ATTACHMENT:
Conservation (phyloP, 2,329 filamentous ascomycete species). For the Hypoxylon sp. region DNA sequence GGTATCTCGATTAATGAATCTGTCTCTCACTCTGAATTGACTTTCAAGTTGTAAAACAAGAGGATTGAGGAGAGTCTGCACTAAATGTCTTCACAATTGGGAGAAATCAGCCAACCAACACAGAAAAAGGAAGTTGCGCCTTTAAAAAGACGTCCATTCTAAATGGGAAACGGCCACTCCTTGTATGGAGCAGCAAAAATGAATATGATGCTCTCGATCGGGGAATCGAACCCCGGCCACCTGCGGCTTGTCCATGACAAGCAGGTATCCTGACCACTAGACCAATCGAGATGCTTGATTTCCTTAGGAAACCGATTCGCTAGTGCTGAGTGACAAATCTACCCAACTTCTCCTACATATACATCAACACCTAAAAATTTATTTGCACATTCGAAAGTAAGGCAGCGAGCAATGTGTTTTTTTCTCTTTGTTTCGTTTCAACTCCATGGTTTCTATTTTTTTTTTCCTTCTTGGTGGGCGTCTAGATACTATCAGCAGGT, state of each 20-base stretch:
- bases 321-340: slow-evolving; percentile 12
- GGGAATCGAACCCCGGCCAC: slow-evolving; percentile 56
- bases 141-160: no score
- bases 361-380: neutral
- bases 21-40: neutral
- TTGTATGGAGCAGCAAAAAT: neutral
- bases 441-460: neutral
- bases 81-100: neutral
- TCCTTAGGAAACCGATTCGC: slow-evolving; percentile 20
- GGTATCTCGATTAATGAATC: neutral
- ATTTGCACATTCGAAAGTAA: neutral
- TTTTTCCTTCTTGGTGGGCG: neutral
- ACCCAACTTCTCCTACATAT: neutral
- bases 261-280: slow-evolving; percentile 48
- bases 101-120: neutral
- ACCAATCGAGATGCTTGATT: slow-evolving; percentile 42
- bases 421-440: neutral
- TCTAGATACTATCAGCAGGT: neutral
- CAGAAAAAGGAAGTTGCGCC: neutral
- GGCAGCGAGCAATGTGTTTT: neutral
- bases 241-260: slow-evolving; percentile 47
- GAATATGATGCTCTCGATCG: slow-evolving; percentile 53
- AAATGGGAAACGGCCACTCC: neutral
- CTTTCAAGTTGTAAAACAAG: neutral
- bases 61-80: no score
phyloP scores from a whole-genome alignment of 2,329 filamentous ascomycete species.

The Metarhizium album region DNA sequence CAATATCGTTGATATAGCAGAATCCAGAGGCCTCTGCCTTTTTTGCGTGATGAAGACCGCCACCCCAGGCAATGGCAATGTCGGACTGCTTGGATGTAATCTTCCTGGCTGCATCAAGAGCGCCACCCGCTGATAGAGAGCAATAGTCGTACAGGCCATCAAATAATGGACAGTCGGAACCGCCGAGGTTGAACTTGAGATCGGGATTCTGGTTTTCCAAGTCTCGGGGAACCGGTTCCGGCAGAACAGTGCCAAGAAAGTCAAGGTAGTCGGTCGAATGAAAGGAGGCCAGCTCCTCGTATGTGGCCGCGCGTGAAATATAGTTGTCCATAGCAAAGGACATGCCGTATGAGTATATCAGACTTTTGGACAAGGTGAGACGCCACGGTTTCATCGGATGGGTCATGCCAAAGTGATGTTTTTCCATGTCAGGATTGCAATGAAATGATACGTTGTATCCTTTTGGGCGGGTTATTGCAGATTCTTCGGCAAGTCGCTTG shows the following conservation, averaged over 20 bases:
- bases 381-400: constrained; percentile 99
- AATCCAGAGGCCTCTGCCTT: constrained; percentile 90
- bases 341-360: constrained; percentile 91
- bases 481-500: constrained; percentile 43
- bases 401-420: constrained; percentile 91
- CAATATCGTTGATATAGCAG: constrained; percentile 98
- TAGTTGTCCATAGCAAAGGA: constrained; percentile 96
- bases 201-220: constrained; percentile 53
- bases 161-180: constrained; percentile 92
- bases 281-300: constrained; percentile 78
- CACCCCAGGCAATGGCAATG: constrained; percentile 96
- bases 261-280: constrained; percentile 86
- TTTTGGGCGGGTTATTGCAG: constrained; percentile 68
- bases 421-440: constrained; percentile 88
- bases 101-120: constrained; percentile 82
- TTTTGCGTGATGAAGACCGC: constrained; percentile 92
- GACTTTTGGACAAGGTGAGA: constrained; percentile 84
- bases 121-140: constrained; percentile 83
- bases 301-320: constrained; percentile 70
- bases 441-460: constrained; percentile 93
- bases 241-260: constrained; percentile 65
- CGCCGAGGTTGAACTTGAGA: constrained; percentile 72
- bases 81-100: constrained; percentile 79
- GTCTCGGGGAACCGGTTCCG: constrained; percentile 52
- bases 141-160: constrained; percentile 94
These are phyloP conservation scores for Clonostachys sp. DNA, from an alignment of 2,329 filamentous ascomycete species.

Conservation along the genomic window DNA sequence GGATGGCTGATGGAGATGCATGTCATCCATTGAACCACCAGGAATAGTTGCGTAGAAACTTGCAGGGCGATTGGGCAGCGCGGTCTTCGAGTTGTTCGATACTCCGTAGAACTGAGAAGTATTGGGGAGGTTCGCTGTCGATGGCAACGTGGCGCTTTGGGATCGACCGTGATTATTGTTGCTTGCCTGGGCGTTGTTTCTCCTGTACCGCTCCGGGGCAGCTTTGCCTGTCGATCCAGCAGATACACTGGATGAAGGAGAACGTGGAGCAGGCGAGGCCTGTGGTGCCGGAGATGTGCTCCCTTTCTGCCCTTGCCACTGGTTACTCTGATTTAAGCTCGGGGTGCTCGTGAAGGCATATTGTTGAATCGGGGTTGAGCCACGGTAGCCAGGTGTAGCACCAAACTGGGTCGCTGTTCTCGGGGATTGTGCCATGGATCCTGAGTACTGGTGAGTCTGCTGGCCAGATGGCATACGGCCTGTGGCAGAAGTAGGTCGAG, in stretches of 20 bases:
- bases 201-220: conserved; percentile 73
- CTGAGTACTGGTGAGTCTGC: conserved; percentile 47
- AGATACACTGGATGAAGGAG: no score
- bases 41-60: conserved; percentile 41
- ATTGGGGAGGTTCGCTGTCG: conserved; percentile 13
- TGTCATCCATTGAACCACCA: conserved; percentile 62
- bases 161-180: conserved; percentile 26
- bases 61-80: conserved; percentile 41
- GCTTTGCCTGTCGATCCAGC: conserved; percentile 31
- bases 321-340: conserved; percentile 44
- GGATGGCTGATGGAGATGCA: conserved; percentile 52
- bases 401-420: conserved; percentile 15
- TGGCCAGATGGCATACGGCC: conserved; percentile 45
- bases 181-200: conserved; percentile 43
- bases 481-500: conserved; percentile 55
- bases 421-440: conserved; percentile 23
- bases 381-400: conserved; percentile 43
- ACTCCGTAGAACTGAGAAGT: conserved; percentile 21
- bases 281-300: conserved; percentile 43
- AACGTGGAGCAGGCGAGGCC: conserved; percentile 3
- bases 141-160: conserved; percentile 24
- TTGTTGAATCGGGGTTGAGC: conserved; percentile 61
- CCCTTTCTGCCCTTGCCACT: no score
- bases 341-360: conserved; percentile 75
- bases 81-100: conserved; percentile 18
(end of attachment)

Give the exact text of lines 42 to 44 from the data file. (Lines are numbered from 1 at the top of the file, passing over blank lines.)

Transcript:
- bases 421-440: constrained; percentile 88
- bases 101-120: constrained; percentile 82
- TTTTGCGTGATGAAGACCGC: constrained; percentile 92